Common Causes of Ear Blockages

An important part of healthy hearing is keeping your ears free from blockages, which can have internal or external causes. It’s important to remedy ear blockages quickly because they can affect your hearing and sense of balance. In extreme cases, clogged ears can even cause severe pain and infections.

Common causes of ear blockages include:

Barotrauma in your ears results from a change of air pressure, which can occur for a passenger on an airplane flight, for example. You can often alleviate the plugged feeling in your ears by simply yawning or opening your mouth widely, chewing gum, drinking water or swallowing frequently.

Another effective technique when flying is to take a deep breath, close your mouth, hold your nostrils closed and attempt to exhale. Don’t exhale too forcefully or you may injure yourself. Performing this action periodically during a flight can relieve the pressure in your ears. Wearing earplugs or taking a decongestant before the flight can also help avoid barotrauma symptoms.

You should see a doctor if your symptoms don’t improve within a few hours after your flight. In mild to moderate cases of barotrauma, it may take up to two weeks for the pressure in your ears to return to normal. Severe cases may require surgery and take anywhere from six to 12 months for a full recovery.

An ear infection can result when fluid and mucus build up in your ear, which makes you more susceptible to bacteria and viruses. You are also more likely to get an ear infection if you have a cold or upper respiratory infection. If you have severe ear pain, a fever greater than 101 degrees, or blood or pus emanating from your ear canal, you should seek immediate medical attention.

Earwax impactions are caused by excessive earwax buildup that blocks your ear canal, causes discomfort and, in some instances, leads to conductive hearing loss. Your ears regularly clean themselves, so most earwax will eventually go away on its own. Individuals who wear hearing aids, however, often suffer from impacted earwax because the wax cannot escape the ears due to the placement of the hearing aids.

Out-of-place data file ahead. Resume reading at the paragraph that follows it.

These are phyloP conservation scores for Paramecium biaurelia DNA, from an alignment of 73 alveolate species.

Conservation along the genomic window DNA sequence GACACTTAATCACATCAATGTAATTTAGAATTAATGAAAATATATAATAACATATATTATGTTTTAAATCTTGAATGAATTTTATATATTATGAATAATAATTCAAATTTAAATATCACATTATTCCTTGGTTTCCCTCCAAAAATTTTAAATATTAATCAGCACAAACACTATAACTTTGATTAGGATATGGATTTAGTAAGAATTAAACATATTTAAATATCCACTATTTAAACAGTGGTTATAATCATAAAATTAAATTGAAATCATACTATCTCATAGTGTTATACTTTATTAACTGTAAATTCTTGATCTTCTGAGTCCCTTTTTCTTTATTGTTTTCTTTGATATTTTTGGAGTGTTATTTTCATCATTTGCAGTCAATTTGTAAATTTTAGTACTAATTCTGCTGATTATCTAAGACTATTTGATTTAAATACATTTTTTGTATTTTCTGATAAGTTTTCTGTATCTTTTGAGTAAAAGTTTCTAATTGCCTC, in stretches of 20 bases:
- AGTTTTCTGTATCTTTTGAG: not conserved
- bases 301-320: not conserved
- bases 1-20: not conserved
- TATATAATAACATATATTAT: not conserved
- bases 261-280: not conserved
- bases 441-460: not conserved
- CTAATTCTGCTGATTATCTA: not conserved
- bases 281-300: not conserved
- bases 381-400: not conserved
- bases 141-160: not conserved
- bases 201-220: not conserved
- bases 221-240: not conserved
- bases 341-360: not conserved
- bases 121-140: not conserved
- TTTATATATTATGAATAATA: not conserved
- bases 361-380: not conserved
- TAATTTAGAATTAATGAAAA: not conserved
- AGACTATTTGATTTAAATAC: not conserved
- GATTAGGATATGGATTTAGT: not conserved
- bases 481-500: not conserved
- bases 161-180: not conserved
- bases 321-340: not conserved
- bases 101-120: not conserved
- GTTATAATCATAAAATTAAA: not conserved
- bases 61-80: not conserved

If you have impacted earwax, you shouldn’t try to remove it yourself because your efforts may lead to an ear infection. Your doctor, or local hearing professional, will be able to remove the earwax safely.

It’s important to remember that earwax helps clean your’s not a bad thing. If you’re having trouble cleaning the wax out of your ears, use over-the-counter earwax drops found at your local pharmacy (not cotton swabs). Be sure to follow the instructions on the packaging.

Swimmer’s ear occurs when water becomes trapped in your ear canal and causes an infection. As the name implies, this typically happens to individuals who are swimming, but can also occur in the shower or other situations where water is being sprayed. To remedy swimmer’s ear, you can use a hairdryer on a low setting or dry your ears gently using a bath towel. You can also use over-the-counter ear drops to help alleviate your symptoms. Wearing earplugs before you enter the water can help reduce future occurrences of swimmer’s ear.

A foreign object, such as an insect, may become lodged in your ear, or your child may put a small toy, or other item, in his or her ear where it becomes stuck. In these circumstances, you can attempt to remove the object by gently pulling the ear up and back while tilting the head to the side to make it fall out. If the object cannot be removed easily, you should seek medical help as soon as possible.

When dealing with a blockage in your ears, or your child’s ears, it’s important to remember safety is paramount. Although many individuals use them, the medical establishment does not condone the use of ear candles because of the substantial risk of injury. Furthermore, cotton swabs and pins shouldn’t be used to clean ears or dislodge objects from ears. The use of swabs can damage the inner ear, and pins can cause lacerations that may become infected or puncture the eardrum.

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